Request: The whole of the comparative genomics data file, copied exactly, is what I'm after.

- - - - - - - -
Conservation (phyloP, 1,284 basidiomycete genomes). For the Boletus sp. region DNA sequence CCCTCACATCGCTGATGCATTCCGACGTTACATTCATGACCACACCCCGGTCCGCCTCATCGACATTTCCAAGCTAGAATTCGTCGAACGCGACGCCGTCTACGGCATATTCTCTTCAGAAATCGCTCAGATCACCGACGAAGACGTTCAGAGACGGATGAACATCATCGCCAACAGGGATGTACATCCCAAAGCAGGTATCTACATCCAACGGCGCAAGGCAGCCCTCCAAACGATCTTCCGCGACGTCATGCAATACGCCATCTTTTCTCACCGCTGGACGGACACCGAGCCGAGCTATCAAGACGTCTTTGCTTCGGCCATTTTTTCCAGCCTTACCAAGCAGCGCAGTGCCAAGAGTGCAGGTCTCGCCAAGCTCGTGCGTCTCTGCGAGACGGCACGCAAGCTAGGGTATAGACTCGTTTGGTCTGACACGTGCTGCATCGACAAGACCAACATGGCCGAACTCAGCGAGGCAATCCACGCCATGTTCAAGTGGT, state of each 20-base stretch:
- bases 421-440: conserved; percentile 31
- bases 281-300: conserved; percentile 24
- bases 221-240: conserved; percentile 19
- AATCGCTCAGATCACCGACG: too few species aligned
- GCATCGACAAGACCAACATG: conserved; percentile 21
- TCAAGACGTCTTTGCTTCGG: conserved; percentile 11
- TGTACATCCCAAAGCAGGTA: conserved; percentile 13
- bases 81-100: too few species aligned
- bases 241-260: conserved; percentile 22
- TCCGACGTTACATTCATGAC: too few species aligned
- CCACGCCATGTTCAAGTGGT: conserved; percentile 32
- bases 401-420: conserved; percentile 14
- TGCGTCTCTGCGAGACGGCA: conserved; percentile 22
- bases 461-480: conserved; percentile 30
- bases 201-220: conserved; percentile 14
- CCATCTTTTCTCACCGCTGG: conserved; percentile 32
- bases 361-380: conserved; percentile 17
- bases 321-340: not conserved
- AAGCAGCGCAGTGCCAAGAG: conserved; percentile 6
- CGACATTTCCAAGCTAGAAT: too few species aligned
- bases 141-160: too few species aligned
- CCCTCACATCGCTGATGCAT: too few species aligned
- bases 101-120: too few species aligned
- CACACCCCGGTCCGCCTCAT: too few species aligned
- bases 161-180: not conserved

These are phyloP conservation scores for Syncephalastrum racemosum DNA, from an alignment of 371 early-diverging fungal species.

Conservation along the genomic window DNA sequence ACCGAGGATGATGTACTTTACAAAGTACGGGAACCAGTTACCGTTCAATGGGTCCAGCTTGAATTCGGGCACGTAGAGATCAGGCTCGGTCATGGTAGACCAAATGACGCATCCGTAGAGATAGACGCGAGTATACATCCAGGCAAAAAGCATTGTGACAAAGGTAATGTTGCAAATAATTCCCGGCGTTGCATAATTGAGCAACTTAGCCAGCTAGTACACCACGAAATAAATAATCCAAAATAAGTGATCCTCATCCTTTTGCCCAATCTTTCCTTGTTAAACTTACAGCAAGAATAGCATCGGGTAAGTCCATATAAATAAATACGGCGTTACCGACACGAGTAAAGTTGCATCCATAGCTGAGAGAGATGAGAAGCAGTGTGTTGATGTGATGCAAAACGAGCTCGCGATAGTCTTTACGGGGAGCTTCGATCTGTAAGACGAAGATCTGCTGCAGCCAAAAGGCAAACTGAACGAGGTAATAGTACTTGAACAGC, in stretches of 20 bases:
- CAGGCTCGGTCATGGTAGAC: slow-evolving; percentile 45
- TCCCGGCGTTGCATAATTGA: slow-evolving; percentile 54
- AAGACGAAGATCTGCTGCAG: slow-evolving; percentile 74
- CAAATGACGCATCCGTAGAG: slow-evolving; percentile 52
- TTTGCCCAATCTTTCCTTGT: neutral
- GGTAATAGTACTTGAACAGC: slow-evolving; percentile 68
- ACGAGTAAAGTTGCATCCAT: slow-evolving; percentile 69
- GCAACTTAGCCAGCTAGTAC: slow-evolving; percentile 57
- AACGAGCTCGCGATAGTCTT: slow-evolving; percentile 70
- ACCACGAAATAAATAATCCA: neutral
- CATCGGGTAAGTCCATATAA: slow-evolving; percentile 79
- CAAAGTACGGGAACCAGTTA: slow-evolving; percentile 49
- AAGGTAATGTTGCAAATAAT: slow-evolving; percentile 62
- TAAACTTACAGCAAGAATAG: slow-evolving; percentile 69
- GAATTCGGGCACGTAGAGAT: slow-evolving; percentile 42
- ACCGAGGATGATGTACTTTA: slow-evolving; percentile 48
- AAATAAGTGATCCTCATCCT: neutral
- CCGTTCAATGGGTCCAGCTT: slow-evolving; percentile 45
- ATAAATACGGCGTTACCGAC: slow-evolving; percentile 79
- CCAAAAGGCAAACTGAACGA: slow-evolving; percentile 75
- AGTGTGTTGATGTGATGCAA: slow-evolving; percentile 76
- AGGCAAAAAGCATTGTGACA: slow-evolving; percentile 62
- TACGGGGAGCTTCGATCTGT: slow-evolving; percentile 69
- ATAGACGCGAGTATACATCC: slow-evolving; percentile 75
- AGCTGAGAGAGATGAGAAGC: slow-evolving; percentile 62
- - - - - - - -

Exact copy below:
Conservation (phyloP, 1,284 basidiomycete genomes). For the Boletus sp. region DNA sequence CCCTCACATCGCTGATGCATTCCGACGTTACATTCATGACCACACCCCGGTCCGCCTCATCGACATTTCCAAGCTAGAATTCGTCGAACGCGACGCCGTCTACGGCATATTCTCTTCAGAAATCGCTCAGATCACCGACGAAGACGTTCAGAGACGGATGAACATCATCGCCAACAGGGATGTACATCCCAAAGCAGGTATCTACATCCAACGGCGCAAGGCAGCCCTCCAAACGATCTTCCGCGACGTCATGCAATACGCCATCTTTTCTCACCGCTGGACGGACACCGAGCCGAGCTATCAAGACGTCTTTGCTTCGGCCATTTTTTCCAGCCTTACCAAGCAGCGCAGTGCCAAGAGTGCAGGTCTCGCCAAGCTCGTGCGTCTCTGCGAGACGGCACGCAAGCTAGGGTATAGACTCGTTTGGTCTGACACGTGCTGCATCGACAAGACCAACATGGCCGAACTCAGCGAGGCAATCCACGCCATGTTCAAGTGGT, state of each 20-base stretch:
- bases 421-440: conserved; percentile 31
- bases 281-300: conserved; percentile 24
- bases 221-240: conserved; percentile 19
- AATCGCTCAGATCACCGACG: too few species aligned
- GCATCGACAAGACCAACATG: conserved; percentile 21
- TCAAGACGTCTTTGCTTCGG: conserved; percentile 11
- TGTACATCCCAAAGCAGGTA: conserved; percentile 13
- bases 81-100: too few species aligned
- bases 241-260: conserved; percentile 22
- TCCGACGTTACATTCATGAC: too few species aligned
- CCACGCCATGTTCAAGTGGT: conserved; percentile 32
- bases 401-420: conserved; percentile 14
- TGCGTCTCTGCGAGACGGCA: conserved; percentile 22
- bases 461-480: conserved; percentile 30
- bases 201-220: conserved; percentile 14
- CCATCTTTTCTCACCGCTGG: conserved; percentile 32
- bases 361-380: conserved; percentile 17
- bases 321-340: not conserved
- AAGCAGCGCAGTGCCAAGAG: conserved; percentile 6
- CGACATTTCCAAGCTAGAAT: too few species aligned
- bases 141-160: too few species aligned
- CCCTCACATCGCTGATGCAT: too few species aligned
- bases 101-120: too few species aligned
- CACACCCCGGTCCGCCTCAT: too few species aligned
- bases 161-180: not conserved

These are phyloP conservation scores for Syncephalastrum racemosum DNA, from an alignment of 371 early-diverging fungal species.

Conservation along the genomic window DNA sequence ACCGAGGATGATGTACTTTACAAAGTACGGGAACCAGTTACCGTTCAATGGGTCCAGCTTGAATTCGGGCACGTAGAGATCAGGCTCGGTCATGGTAGACCAAATGACGCATCCGTAGAGATAGACGCGAGTATACATCCAGGCAAAAAGCATTGTGACAAAGGTAATGTTGCAAATAATTCCCGGCGTTGCATAATTGAGCAACTTAGCCAGCTAGTACACCACGAAATAAATAATCCAAAATAAGTGATCCTCATCCTTTTGCCCAATCTTTCCTTGTTAAACTTACAGCAAGAATAGCATCGGGTAAGTCCATATAAATAAATACGGCGTTACCGACACGAGTAAAGTTGCATCCATAGCTGAGAGAGATGAGAAGCAGTGTGTTGATGTGATGCAAAACGAGCTCGCGATAGTCTTTACGGGGAGCTTCGATCTGTAAGACGAAGATCTGCTGCAGCCAAAAGGCAAACTGAACGAGGTAATAGTACTTGAACAGC, in stretches of 20 bases:
- CAGGCTCGGTCATGGTAGAC: slow-evolving; percentile 45
- TCCCGGCGTTGCATAATTGA: slow-evolving; percentile 54
- AAGACGAAGATCTGCTGCAG: slow-evolving; percentile 74
- CAAATGACGCATCCGTAGAG: slow-evolving; percentile 52
- TTTGCCCAATCTTTCCTTGT: neutral
- GGTAATAGTACTTGAACAGC: slow-evolving; percentile 68
- ACGAGTAAAGTTGCATCCAT: slow-evolving; percentile 69
- GCAACTTAGCCAGCTAGTAC: slow-evolving; percentile 57
- AACGAGCTCGCGATAGTCTT: slow-evolving; percentile 70
- ACCACGAAATAAATAATCCA: neutral
- CATCGGGTAAGTCCATATAA: slow-evolving; percentile 79
- CAAAGTACGGGAACCAGTTA: slow-evolving; percentile 49
- AAGGTAATGTTGCAAATAAT: slow-evolving; percentile 62
- TAAACTTACAGCAAGAATAG: slow-evolving; percentile 69
- GAATTCGGGCACGTAGAGAT: slow-evolving; percentile 42
- ACCGAGGATGATGTACTTTA: slow-evolving; percentile 48
- AAATAAGTGATCCTCATCCT: neutral
- CCGTTCAATGGGTCCAGCTT: slow-evolving; percentile 45
- ATAAATACGGCGTTACCGAC: slow-evolving; percentile 79
- CCAAAAGGCAAACTGAACGA: slow-evolving; percentile 75
- AGTGTGTTGATGTGATGCAA: slow-evolving; percentile 76
- AGGCAAAAAGCATTGTGACA: slow-evolving; percentile 62
- TACGGGGAGCTTCGATCTGT: slow-evolving; percentile 69
- ATAGACGCGAGTATACATCC: slow-evolving; percentile 75
- AGCTGAGAGAGATGAGAAGC: slow-evolving; percentile 62